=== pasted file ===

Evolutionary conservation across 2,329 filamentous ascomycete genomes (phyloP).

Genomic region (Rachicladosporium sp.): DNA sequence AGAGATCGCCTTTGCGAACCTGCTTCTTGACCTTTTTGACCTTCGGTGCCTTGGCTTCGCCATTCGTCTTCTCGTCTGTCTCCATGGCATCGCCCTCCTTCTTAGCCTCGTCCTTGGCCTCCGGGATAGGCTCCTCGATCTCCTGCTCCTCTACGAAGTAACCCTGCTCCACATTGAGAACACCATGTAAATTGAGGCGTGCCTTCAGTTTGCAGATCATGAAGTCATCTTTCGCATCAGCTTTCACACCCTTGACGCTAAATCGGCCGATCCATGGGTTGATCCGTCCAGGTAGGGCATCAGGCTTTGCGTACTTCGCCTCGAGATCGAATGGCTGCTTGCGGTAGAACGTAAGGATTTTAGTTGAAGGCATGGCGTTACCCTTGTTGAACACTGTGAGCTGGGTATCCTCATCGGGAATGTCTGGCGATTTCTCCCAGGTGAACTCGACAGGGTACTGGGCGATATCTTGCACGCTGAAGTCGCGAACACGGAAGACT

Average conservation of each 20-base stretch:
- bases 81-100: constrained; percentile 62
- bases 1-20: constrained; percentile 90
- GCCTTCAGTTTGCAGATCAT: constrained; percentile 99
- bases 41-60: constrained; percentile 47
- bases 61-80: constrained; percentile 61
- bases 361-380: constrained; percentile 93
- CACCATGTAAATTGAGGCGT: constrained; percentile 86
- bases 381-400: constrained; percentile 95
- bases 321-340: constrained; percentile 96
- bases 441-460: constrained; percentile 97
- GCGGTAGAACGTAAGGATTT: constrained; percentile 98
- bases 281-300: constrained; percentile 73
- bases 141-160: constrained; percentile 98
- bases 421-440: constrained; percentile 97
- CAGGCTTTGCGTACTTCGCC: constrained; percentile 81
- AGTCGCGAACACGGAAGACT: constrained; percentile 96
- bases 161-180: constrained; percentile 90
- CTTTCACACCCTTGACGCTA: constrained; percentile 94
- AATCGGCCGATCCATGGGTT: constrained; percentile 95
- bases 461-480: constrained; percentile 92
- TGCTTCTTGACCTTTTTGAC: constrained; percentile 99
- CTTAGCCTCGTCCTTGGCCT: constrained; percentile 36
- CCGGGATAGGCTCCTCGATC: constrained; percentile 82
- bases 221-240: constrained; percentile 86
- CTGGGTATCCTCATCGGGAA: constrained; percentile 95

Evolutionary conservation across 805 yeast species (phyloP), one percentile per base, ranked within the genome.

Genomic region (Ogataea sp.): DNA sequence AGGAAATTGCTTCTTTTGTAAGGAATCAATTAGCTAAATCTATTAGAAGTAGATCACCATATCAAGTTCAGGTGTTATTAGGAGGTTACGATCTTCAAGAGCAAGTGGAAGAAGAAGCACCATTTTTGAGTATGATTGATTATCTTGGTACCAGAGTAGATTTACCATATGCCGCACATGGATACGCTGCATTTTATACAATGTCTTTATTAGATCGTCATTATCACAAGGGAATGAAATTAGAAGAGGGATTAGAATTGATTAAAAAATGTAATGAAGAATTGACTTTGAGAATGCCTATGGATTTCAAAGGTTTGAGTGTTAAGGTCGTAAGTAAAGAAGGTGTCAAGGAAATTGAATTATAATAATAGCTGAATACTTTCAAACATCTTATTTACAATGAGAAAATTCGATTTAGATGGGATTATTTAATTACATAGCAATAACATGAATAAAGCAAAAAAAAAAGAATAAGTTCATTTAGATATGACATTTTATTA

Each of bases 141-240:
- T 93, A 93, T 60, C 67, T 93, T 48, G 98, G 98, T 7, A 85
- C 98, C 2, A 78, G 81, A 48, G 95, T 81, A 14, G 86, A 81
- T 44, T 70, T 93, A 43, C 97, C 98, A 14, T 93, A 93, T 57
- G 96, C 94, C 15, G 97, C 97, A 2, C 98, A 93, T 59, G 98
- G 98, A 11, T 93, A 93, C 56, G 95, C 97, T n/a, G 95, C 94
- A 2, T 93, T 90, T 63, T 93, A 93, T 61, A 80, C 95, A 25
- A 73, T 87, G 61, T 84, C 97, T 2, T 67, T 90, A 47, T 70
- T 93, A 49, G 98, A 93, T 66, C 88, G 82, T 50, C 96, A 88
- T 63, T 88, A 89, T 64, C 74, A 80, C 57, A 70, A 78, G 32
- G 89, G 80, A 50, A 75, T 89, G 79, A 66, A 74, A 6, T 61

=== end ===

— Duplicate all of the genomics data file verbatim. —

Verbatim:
Evolutionary conservation across 2,329 filamentous ascomycete genomes (phyloP).

Genomic region (Rachicladosporium sp.): DNA sequence AGAGATCGCCTTTGCGAACCTGCTTCTTGACCTTTTTGACCTTCGGTGCCTTGGCTTCGCCATTCGTCTTCTCGTCTGTCTCCATGGCATCGCCCTCCTTCTTAGCCTCGTCCTTGGCCTCCGGGATAGGCTCCTCGATCTCCTGCTCCTCTACGAAGTAACCCTGCTCCACATTGAGAACACCATGTAAATTGAGGCGTGCCTTCAGTTTGCAGATCATGAAGTCATCTTTCGCATCAGCTTTCACACCCTTGACGCTAAATCGGCCGATCCATGGGTTGATCCGTCCAGGTAGGGCATCAGGCTTTGCGTACTTCGCCTCGAGATCGAATGGCTGCTTGCGGTAGAACGTAAGGATTTTAGTTGAAGGCATGGCGTTACCCTTGTTGAACACTGTGAGCTGGGTATCCTCATCGGGAATGTCTGGCGATTTCTCCCAGGTGAACTCGACAGGGTACTGGGCGATATCTTGCACGCTGAAGTCGCGAACACGGAAGACT

Average conservation of each 20-base stretch:
- bases 81-100: constrained; percentile 62
- bases 1-20: constrained; percentile 90
- GCCTTCAGTTTGCAGATCAT: constrained; percentile 99
- bases 41-60: constrained; percentile 47
- bases 61-80: constrained; percentile 61
- bases 361-380: constrained; percentile 93
- CACCATGTAAATTGAGGCGT: constrained; percentile 86
- bases 381-400: constrained; percentile 95
- bases 321-340: constrained; percentile 96
- bases 441-460: constrained; percentile 97
- GCGGTAGAACGTAAGGATTT: constrained; percentile 98
- bases 281-300: constrained; percentile 73
- bases 141-160: constrained; percentile 98
- bases 421-440: constrained; percentile 97
- CAGGCTTTGCGTACTTCGCC: constrained; percentile 81
- AGTCGCGAACACGGAAGACT: constrained; percentile 96
- bases 161-180: constrained; percentile 90
- CTTTCACACCCTTGACGCTA: constrained; percentile 94
- AATCGGCCGATCCATGGGTT: constrained; percentile 95
- bases 461-480: constrained; percentile 92
- TGCTTCTTGACCTTTTTGAC: constrained; percentile 99
- CTTAGCCTCGTCCTTGGCCT: constrained; percentile 36
- CCGGGATAGGCTCCTCGATC: constrained; percentile 82
- bases 221-240: constrained; percentile 86
- CTGGGTATCCTCATCGGGAA: constrained; percentile 95

Evolutionary conservation across 805 yeast species (phyloP), one percentile per base, ranked within the genome.

Genomic region (Ogataea sp.): DNA sequence AGGAAATTGCTTCTTTTGTAAGGAATCAATTAGCTAAATCTATTAGAAGTAGATCACCATATCAAGTTCAGGTGTTATTAGGAGGTTACGATCTTCAAGAGCAAGTGGAAGAAGAAGCACCATTTTTGAGTATGATTGATTATCTTGGTACCAGAGTAGATTTACCATATGCCGCACATGGATACGCTGCATTTTATACAATGTCTTTATTAGATCGTCATTATCACAAGGGAATGAAATTAGAAGAGGGATTAGAATTGATTAAAAAATGTAATGAAGAATTGACTTTGAGAATGCCTATGGATTTCAAAGGTTTGAGTGTTAAGGTCGTAAGTAAAGAAGGTGTCAAGGAAATTGAATTATAATAATAGCTGAATACTTTCAAACATCTTATTTACAATGAGAAAATTCGATTTAGATGGGATTATTTAATTACATAGCAATAACATGAATAAAGCAAAAAAAAAAGAATAAGTTCATTTAGATATGACATTTTATTA

Each of bases 141-240:
- T 93, A 93, T 60, C 67, T 93, T 48, G 98, G 98, T 7, A 85
- C 98, C 2, A 78, G 81, A 48, G 95, T 81, A 14, G 86, A 81
- T 44, T 70, T 93, A 43, C 97, C 98, A 14, T 93, A 93, T 57
- G 96, C 94, C 15, G 97, C 97, A 2, C 98, A 93, T 59, G 98
- G 98, A 11, T 93, A 93, C 56, G 95, C 97, T n/a, G 95, C 94
- A 2, T 93, T 90, T 63, T 93, A 93, T 61, A 80, C 95, A 25
- A 73, T 87, G 61, T 84, C 97, T 2, T 67, T 90, A 47, T 70
- T 93, A 49, G 98, A 93, T 66, C 88, G 82, T 50, C 96, A 88
- T 63, T 88, A 89, T 64, C 74, A 80, C 57, A 70, A 78, G 32
- G 89, G 80, A 50, A 75, T 89, G 79, A 66, A 74, A 6, T 61